No you could not for unclassified Mobile homes, (my term) not now, not then, not ever

installers thought that they were ALWAYS required to have a disconnect within 30' outside.

They were correct then, they are correct now, for the unclassified Mobile home (again my term)

Must be getting old. Forgot about the exception.

550.33 Feeder (A) Feeder Conductors. Feeder conductors shall comply with the following: (1) Feeder conductors shall consist of either a listed cord, factory installed in accordance with 550.10(B), or a permanently installed feed er consisting of four insulated, colorcoded conductors that shall be identified by the factory or field marking of the conductors in compliance with 310.110. Equipment grounding conductors shall not be identified by stripping the insulation. (2) Feeder conductors shall be installed in compliance with 250.32(B).


Exception: For an existing feeder that is installed between the service equipment and a disconnecting means as covered in 550.32(A), it shall be permitted to omit the equipment grounding conductor where the grounded circuit conductor is grounded at the disconnecting means in accordance with 250.32(B) Exception.

That does not give you permission to supply the mobile home / Manufactured homes distribution panel (main panel) with a three wire ?feeder?

Any feeder that was required to include an equipment ground (4- wire ) was required to have an insulated equipment ground.

Because of the residential application ( un-expecting public) and the metal structure and the potential shock hazard mobile homes including manufactured homes distribution panels mirror the same rules for feeders that you find today in article 680. (swimming pools) .

If the mobile home / manufactured home is supplied by a feeder you must utilize a insulated not covered equipment ground.

The main difference is you are only allowed to supply a mobile home with a service if it is a manufactured home and has a permanent foundation system . 550.32 (B)

Look at the feeder requirements for mobile and manufactured homes 550.10 (H) (1.) even if the feeder was brought to a mobile home through an over head mast you must supply it with 4 insulated supply conductors
 

jxofaltrds

Inspector Mike®
Location
Mike P. Columbus Ohio
Occupation
ESI, PI, RBO
I know you understand that there are different rules for mobile homes that are not classified as manufactured homes.

And I know you know there are mobile homes that carry the manufactured home classification




No you could not for unclassified Mobile homes, (my term) not now, not then, not ever



They were correct then, they are correct now, for the unclassified Mobile home (again my term)



That does not give you permission to supply the mobile home / Manufactured homes distribution panel (main panel) with a three wire ?feeder?

Any feeder that was required to include an equipment ground (4- wire ) was required to have an insulated equipment ground.

Because of the residential application ( un-expecting public) and the metal structure and the potential shock hazard mobile homes including manufactured homes distribution panels mirror the same rules for feeders that you find today in article 680. (swimming pools) .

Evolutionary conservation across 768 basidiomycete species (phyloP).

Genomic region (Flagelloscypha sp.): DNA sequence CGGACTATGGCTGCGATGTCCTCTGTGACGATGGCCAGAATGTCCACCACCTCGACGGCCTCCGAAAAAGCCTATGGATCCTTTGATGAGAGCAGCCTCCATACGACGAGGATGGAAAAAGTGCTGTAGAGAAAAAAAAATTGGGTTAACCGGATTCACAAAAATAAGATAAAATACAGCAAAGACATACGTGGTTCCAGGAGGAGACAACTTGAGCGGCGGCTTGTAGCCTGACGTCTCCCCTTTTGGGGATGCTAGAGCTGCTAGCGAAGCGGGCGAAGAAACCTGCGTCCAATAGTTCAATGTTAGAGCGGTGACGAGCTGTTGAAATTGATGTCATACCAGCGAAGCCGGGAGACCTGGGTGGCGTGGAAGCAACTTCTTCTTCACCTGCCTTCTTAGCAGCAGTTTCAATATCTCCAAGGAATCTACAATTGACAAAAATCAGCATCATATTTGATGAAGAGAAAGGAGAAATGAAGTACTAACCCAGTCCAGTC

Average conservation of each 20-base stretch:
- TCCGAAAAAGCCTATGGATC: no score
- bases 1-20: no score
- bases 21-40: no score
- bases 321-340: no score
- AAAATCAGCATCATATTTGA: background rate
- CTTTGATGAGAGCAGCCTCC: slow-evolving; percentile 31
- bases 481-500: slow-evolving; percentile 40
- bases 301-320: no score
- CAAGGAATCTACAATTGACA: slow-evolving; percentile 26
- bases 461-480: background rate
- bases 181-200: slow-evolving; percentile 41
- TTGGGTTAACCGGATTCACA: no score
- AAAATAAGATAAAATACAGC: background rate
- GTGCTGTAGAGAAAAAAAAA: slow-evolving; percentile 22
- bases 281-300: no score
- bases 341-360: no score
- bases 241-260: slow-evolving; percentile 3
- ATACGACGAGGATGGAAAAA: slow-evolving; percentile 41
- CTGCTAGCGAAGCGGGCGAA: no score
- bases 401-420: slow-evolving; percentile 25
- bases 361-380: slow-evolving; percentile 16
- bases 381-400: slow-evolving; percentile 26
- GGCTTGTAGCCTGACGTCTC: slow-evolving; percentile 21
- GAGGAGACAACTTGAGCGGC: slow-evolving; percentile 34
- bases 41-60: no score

If the mobile home / manufactured home is supplied by a feeder you must utilize a insulated not covered equipment ground.

The main difference is you are only allowed to supply a mobile home with a service if it is a manufactured home and has a permanent foundation system . 550.32 (B)

Look at the feeder requirements for mobile and manufactured homes 550.10 (H) (1.) even if the feeder was brought to a mobile home through an over head mast you must supply it with 4 insulated supply conductors

I could 'use' 3-wire to a new set manufactured home (inside panel) and be code compliant today. PS it does not have to be on a permanent foundation. Please see my above example.

FYI - I performed over 1000 'sets', foundation, electrical and final set (C of O) inspections, after the Federal Regulations went into to effect in the late 2000's.

The OP was asking about an existing installation. He may very well be code compliant however he is obtaining a permit so that the AHJ can make that call. Hopefully the AHJ understands 550 and his State allows existing SAFE installations to remain.
 

Esthy

Senior Member
Whoa! You don't find anywhere else the professionalism of this forum. Thank! It will take me the whole weekend to digest this, but I am really happy. As I said before I never worked in Mobile Homes, and this input is really appreciated. I hope "my inspector" is reading this.

Sorry to ask, but is there any already manufactured bracket for the outside disconnect, instead of 4x4s or steel angles?
 

kwired

Electron manager
Location
NE Nebraska
Sorry to ask, but is there any already manufactured bracket for the outside disconnect, instead of 4x4s or steel angles?

There are "pedestals" but they may be a little pricey compared to 4x4's.

One thing I have found that works well and is usually reasonably priced is used railroad ties if you can find a place that sells them - though some places may not let you use them because they are creosote treated (for health hazard reasons).
 

david

Senior Member
Location
Pennsylvania
I could 'use' 3-wire to a new set manufactured home (inside panel) and be code compliant today. PS it does not have to be on a permanent foundation. Please see my above example.

FYI - I performed over 1000 'sets', foundation, electrical and final set (C of O) inspections, after the Federal Regulations went into to effect in the late 2000's.